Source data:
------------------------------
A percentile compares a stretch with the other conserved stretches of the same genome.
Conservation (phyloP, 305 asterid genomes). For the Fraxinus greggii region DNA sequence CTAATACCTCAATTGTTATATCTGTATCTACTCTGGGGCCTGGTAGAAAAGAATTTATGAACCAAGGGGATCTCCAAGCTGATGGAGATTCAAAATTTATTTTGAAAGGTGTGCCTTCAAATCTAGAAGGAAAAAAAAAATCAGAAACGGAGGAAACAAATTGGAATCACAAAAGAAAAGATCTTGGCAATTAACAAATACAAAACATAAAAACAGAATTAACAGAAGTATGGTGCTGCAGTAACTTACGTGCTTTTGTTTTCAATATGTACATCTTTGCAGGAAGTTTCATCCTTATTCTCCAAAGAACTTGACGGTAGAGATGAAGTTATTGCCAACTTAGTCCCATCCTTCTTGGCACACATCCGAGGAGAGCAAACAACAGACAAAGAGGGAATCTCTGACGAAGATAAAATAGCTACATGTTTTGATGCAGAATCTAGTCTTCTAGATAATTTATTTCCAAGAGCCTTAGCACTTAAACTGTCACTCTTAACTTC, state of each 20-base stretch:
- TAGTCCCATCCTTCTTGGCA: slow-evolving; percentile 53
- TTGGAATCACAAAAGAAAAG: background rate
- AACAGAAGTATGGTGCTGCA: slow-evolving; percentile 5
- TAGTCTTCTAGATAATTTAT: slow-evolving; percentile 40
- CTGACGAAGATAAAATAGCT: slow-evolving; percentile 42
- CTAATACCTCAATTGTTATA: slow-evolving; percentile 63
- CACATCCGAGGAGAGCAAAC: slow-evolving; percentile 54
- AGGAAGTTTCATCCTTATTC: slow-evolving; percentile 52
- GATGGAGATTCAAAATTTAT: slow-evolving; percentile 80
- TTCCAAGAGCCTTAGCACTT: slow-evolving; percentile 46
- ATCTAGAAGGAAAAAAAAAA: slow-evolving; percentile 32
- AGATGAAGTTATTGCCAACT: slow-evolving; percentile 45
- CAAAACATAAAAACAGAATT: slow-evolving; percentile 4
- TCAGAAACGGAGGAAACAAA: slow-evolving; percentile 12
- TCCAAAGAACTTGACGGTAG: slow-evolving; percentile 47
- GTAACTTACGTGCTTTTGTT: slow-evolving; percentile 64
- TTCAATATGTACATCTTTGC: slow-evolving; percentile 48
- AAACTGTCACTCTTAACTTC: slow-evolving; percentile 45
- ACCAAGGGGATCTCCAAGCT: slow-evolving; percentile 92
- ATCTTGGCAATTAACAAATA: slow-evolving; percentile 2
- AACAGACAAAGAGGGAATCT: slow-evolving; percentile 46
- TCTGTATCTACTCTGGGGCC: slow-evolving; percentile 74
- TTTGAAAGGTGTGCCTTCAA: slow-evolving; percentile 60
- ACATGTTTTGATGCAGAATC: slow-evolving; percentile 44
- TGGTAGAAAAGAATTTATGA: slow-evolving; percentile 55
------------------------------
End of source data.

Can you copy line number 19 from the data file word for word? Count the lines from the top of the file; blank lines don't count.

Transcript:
- TTCAATATGTACATCTTTGC: slow-evolving; percentile 48